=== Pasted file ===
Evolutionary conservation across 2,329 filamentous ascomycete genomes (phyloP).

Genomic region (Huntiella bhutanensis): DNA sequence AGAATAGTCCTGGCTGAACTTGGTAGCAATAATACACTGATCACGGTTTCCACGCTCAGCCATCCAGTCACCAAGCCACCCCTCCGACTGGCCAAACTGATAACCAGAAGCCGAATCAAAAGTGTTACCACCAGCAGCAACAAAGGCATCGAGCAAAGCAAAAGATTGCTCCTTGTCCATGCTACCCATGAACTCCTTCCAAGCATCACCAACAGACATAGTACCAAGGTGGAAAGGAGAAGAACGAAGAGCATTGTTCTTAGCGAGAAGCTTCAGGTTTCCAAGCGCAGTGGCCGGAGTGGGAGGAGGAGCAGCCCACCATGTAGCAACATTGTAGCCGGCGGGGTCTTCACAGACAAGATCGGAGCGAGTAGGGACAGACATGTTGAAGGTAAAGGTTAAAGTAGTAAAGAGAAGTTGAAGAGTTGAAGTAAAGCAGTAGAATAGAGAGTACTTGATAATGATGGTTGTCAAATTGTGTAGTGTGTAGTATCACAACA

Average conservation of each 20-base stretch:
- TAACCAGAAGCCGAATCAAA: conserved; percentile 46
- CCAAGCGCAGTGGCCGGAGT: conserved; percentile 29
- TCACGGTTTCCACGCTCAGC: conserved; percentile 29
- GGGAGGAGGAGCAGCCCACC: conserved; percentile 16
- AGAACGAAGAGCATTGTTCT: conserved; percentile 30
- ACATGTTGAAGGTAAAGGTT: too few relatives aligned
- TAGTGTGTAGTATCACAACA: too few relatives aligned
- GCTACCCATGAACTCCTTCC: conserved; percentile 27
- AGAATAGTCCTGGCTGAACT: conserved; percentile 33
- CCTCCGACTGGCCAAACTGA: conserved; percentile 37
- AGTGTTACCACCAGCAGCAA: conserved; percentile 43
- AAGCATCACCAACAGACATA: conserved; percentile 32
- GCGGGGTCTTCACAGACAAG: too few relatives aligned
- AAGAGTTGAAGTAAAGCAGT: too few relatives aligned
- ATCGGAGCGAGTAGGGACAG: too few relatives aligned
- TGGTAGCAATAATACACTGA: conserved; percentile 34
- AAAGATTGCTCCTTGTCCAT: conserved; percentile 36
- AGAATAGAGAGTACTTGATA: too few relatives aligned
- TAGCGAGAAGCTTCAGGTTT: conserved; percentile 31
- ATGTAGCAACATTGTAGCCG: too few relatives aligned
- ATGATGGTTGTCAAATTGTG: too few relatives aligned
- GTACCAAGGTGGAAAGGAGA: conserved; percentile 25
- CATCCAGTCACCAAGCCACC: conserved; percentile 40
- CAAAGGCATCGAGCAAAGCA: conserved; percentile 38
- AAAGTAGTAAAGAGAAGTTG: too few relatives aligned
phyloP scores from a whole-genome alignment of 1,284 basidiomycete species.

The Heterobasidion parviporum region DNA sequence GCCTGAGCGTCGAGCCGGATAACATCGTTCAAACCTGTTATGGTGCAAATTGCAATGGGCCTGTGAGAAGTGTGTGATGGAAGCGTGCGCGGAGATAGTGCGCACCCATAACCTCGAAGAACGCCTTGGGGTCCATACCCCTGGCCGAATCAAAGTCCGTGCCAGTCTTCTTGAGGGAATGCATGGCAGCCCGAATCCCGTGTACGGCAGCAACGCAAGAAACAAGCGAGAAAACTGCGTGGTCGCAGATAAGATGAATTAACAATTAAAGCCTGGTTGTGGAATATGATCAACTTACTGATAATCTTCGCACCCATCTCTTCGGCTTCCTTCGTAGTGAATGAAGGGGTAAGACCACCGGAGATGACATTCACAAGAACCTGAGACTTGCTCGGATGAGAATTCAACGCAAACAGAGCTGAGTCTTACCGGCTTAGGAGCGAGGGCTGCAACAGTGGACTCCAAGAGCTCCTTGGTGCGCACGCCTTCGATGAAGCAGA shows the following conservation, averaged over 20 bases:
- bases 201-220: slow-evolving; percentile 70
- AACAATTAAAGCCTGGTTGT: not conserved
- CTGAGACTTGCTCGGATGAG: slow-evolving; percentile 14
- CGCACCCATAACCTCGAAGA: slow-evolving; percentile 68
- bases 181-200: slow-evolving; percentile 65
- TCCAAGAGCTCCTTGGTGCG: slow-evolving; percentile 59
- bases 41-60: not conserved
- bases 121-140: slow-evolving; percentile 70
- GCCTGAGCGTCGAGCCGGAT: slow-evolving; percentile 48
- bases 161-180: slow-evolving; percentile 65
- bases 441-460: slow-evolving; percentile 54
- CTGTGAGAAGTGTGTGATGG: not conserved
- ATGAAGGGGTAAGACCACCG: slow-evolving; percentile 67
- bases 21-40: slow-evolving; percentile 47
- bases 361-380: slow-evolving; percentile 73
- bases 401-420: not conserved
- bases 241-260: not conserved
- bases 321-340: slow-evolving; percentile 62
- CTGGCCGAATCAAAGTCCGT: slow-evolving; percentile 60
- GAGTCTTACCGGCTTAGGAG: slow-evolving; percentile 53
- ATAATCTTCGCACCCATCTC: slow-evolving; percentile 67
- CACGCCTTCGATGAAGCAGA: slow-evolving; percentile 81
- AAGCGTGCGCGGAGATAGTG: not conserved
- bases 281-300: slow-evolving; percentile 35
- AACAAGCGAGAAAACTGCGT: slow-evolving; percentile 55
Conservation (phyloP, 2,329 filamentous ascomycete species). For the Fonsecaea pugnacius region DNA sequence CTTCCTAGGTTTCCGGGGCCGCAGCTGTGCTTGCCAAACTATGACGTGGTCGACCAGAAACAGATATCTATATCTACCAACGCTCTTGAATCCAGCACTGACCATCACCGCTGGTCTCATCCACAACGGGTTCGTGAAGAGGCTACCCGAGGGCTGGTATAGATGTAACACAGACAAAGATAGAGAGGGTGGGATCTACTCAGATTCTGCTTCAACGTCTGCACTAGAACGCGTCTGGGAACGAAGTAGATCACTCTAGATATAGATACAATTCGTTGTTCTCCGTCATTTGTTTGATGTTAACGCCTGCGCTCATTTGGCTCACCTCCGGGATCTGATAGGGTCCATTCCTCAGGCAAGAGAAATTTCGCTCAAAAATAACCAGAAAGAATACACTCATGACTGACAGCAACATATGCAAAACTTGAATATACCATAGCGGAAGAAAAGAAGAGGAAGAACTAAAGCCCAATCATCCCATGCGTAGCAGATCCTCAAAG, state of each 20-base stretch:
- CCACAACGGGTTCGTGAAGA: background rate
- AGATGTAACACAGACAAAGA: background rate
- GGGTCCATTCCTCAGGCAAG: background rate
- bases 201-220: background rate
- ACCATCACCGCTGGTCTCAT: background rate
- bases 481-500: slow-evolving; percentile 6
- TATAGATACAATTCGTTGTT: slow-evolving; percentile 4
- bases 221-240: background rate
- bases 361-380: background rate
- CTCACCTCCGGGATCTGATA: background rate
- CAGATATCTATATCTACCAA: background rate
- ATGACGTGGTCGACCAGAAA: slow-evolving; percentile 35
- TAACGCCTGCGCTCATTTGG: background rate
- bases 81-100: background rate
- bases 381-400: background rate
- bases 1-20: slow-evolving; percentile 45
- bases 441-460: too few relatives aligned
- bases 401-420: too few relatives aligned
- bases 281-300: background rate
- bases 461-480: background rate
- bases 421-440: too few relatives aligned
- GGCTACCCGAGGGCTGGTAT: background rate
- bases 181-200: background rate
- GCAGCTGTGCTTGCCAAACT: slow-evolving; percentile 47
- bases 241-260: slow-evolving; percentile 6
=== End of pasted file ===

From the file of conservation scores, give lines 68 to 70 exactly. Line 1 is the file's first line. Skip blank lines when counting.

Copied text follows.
- ATGACGTGGTCGACCAGAAA: slow-evolving; percentile 35
- TAACGCCTGCGCTCATTTGG: background rate
- bases 81-100: background rate